Putting Out the Welcome Mat

How Grassroots Diplomacy Can Help Counter the “Trump Effect”

By Jen E. Clarke, Executive Director of One To World

A recent New York Times article reports that 40% of U.S. colleges and universities have seen a decrease in their international applications — a result of the so-called “Trump Effect,” or “chilling effect,” within the international education community that followed the November presidential election and subsequent attempts by the current administration to turn inward and away from diplomatic engagement. Current and prospective students alike are asking whether it is safe to study in the U.S. The decrease in applications signals a much greater loss for America.

More than one million international students attended American colleges and universities last year, the highest number to date. They come to benefit from our renowned institutions of higher learning. In return, international students make important contributions to American society:

· Last year, they contributed $32.8 billion to the national economy and supported more than 400,000 jobs. In the New York Metro Area alone, 100,000 international students and visiting scholars contributed $3.2 billion and supported 37,591 jobs.

· The international student population enriches campus life and provides opportunities for American students to practice foreign language skills and develop their overall global competency, a trait that has become vital for success in the 21st-century economy.

· Most importantly, these international students and visiting scholars are citizen diplomats, unofficial ambassadors who come to learn what Americans are really like and share with us a glimpse into their own cultures.

International students are the future leaders of our world, and what they learn about America now will form the basis of their lifelong beliefs. We cannot afford to alienate them.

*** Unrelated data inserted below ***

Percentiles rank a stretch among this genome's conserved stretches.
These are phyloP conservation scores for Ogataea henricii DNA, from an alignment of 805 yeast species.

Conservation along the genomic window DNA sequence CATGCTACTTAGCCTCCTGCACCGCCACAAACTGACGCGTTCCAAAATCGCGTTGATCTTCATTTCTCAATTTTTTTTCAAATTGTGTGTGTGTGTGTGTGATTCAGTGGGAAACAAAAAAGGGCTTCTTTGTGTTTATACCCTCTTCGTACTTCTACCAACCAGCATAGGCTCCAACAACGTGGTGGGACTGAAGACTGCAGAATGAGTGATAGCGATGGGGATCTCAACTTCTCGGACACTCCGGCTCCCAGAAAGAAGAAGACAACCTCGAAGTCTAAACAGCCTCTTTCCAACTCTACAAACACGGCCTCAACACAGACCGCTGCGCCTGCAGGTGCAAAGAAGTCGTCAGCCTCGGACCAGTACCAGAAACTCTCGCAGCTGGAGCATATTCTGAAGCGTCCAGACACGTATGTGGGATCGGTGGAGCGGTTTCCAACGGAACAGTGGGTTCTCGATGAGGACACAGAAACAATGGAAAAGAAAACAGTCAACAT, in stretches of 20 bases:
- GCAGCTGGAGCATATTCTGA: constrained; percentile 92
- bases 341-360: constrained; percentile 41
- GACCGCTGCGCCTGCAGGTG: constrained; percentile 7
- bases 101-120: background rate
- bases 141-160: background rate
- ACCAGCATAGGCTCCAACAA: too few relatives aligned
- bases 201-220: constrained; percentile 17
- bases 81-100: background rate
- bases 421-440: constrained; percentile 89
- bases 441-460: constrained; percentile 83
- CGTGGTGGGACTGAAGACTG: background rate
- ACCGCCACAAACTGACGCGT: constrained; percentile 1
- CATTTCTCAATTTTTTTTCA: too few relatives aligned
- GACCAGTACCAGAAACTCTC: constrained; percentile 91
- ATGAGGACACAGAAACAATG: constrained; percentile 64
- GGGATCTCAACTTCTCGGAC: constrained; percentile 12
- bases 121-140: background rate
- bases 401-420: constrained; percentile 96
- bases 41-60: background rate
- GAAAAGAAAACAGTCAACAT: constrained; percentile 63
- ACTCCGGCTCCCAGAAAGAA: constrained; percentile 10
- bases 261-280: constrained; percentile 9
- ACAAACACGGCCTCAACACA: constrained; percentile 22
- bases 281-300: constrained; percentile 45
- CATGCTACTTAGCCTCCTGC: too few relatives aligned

Each year, communities throughout the Northeast engage in grassroots diplomacy by sharing their Thanksgiving traditions with area international students.

At One To World, we work every day to create authentic and meaningful opportunities for international students to get outside of their campuses and into the community: students share a meal with a local family, provide a crucial international perspective at prestigious foreign affairs conferences, and participate in volunteer activities throughout the city that exemplify the American service tradition. By engendering this citizen diplomacy, we ensure that international students’ impressions of our country — and Americans’ understanding of the rest of the world — will not be limited to headlines and stereotypes. Without this effort we may see a spiral away from peace and toward increased global mistrust.

$32.8 billion is a lot to lose, but it is nothing compared to the diplomatic relations that are at stake if current attitudes and policies discourage students from other parts of the world from coming to the U.S.

It is possible to provide a counterbalance to fear and ignorance. Face-to-face opportunities to replace fear of others with respect and appreciation are present every day that an international student or scholar lives among us. We have a say in what happens next. We can open our minds to the commonalities we have with people from other nations and share American kindness and openness with these most welcome guests. By reaching out and making contact, we can change the future.

One To World is a New York-based international education nonprofit. To find out how you can welcome an international student into your community, visit our website or email us at info@one-to-world.org. One To World is proud to be the officially-designated Coordinator of Enrichment Programs for Fulbright scholars in the greater New York area.